Hill Street Blues‘ Veronica Hamel stars in this TV movie, which is based on a lurid case — a series of infant deaths that proved to be murders committed by a nurse — but which refrains from dramatizing it in a lurid manner. Hamel is Dr. Kathy Holland, a pediatrician who starts her own children’s clinic in a small town in Texas. When one of her infant patients dies in a mysterious manner, suspicion falls on Holland and her assistant nurse, Genene Jones, played by L.A. Law‘s Susan Ruttan.
Holland soon comes to believe that Jones killed not only this little girl but many others in the hospital where both she and Holland once worked. But no one believes her, and most of Deadly Medicine is about the steady ruination of Holland’s life, even as she tries to prove her innocence and Jones’ guilt.
Hamel’s performance is strong and confident — she doesn’t play a martyred victim, but rather an intelligent woman trying to figure out how to save her career. Ruttan interprets Jones with similar firmness, presenting her as a proud but poor rural woman who has worked hard to be a nurse, and is determined to prove she’s as good as any of the worldly doctors she has worked for.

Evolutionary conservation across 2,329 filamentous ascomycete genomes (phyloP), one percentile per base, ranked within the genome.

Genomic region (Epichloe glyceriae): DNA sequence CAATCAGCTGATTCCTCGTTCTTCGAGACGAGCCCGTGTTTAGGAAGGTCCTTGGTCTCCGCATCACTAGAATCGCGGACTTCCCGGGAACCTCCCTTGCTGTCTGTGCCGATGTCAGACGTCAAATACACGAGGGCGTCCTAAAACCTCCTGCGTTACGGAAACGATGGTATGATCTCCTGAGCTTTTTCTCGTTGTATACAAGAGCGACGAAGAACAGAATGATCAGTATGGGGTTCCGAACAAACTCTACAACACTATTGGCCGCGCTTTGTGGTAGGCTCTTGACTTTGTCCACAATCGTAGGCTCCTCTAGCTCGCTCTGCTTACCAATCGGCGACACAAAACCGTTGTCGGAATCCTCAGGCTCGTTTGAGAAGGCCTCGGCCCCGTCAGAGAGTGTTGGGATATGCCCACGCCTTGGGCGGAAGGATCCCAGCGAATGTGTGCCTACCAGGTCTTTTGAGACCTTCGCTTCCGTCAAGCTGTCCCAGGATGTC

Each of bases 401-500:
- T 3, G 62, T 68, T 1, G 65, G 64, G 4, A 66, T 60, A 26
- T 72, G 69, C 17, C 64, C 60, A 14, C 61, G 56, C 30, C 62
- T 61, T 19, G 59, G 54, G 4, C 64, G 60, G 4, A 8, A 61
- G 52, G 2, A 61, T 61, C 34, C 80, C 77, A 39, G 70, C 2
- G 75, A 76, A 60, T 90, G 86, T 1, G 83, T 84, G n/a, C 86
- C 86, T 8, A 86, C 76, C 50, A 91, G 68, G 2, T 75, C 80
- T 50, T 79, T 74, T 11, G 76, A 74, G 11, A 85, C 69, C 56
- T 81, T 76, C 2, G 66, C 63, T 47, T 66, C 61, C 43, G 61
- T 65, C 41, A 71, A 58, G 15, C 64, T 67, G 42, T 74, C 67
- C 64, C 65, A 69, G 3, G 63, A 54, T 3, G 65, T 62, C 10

In their efforts, Hamel and Ruttan are helped by the script, written by Vicki Polon, L. Virginia Browne, and Andrew Laskos and based on the book of the same name by Kelly Moore and Dan Reed. The screenplay lays out all the facts — all the medical and legal wrinkles — with a clarity and headlong dramatic propulsion usually lacking in a ripped-from-the-headlines movie like this. Holland’s relationship with her husband (Scott Paulin) is little more than romance-novel goo, but the rest of Deadly Medicine is wrenchingly good melodrama. B+